Since opening a retail bar in downtown Charleston, S.C. in 2012, Black Tap Coffee has established itself, day by day, as a formidable, progressive player in the local coffee scene. The company’s presence is now growing beyond the shop’s walls with the opening of a production roastery a mere 10-minute drive away on James Island.
We first heard of the roastery plans earlier this year when chatting with Black Tap Co-Founder Jayme Scott about how some people in London “straight up jacked” the Black Tap logo. Now with several months of roasts under their belts, the Black Tappers are slowly scaling up wholesale operations, refining their green sourcing practices, and developing a relatively new direct-to-consumer subscription program.
Tripp Gandy, who’s been part of the Black Tap team behind the bar since near the beginning, is now at the helm of the 15-kilo Loring Falcon Smart Roaster, while also leading the buying operations. “I’ve been in coffee for 13 years and of course coffee was very different when I started,” Gandy recently told Daily Coffee News. “After college, managed a couple coffee shops, and had a little catering business on the side. I was always looking for an opportunity to advance beyond management in coffee houses.”
Black Tap is currently roasting a range of single-origin coffees to supply its shop, plus Gandy and the team are still developing a year-round espresso blend, as well a year-round blend for iced coffee. “We’re very passionate about clean and, generally speaking, balanced coffees,” Gandy said of the rotating single-origin lineup. “There are some coffees with really screaming acidities that are appealing to us personally. But naturals and really fruit-dominant coffees do get to be a little much. We do have a natural that I think is a good one, but we mostly do washed coffees.”
Black Tap is currently sourcing coffees from numerous importers, including Cafe Imports, while Gandy noted some advantages to roasting in a port city like Charleston. He keeps in close contact with representatives from Charleston-based importer Balzac Brothers, who through nearly 100 years of import experience have a certain amount of logistical firepower. “It is an advantage to be in this port city, and it is an advantage to have this relationship with Balzac,” Gandy said. “They have done a really good job reaching out to various exporters and it has been an advantage for us to be able to cup coffees pre-shipment.”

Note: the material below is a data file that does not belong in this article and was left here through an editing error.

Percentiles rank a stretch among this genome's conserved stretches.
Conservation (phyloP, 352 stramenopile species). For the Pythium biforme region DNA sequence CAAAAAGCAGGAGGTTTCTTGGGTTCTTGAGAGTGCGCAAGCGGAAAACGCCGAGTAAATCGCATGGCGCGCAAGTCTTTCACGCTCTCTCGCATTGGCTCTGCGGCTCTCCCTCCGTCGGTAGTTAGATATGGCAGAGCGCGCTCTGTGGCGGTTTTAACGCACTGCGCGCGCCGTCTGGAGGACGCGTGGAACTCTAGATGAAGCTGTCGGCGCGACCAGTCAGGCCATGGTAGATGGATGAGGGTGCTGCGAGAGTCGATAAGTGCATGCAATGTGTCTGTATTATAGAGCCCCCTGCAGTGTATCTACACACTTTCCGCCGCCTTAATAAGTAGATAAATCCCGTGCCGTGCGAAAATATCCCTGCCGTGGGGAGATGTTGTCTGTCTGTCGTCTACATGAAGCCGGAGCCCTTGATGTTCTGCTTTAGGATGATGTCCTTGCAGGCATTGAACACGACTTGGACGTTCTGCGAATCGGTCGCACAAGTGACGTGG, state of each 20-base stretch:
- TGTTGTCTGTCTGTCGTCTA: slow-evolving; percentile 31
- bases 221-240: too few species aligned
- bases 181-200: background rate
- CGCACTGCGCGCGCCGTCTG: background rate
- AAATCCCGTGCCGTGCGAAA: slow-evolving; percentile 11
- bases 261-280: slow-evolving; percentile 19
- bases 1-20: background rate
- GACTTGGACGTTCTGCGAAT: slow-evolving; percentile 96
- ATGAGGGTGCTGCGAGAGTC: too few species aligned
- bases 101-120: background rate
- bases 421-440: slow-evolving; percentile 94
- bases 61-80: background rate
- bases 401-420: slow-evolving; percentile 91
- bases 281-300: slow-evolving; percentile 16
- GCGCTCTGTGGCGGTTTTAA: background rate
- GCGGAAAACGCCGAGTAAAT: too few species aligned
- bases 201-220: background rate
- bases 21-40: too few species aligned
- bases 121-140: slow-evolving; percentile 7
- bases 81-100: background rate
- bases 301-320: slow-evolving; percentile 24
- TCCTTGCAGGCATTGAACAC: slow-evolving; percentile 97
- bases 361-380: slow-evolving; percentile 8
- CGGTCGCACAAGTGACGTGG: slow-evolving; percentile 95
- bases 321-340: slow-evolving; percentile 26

Gandy said Black Tap isn’t concerned as much with certifications or other labels placed upon green coffee as much as it is on having access to the story of the farms and farmers who produce it. He said knowing as much as possible about the coffee’s origins and journey not only is important when communicating with consumers, but in ensuring that the sourcing operations meet Black Tap’s own expectations regarding ethics and transparency. “If we could, we would like to work directly with farmers,” Gandy said. “Traceability is a major focus of the company.”
As Black Tap expands the roasting side of the business, Gandy noted a particular desire to break into quality restaurants where good coffee may currently be taking a back seat to the rest of the menu. He said relationships like the one established at Charleston food-and-drink hub Mercantile & Mash are likely to become available as Charleston continues its ascent as one of the South’s great culinary towns.
Said Gandy, “Our plan is to grow that, slowly, with people who are interested in having quality focused coffee programs.”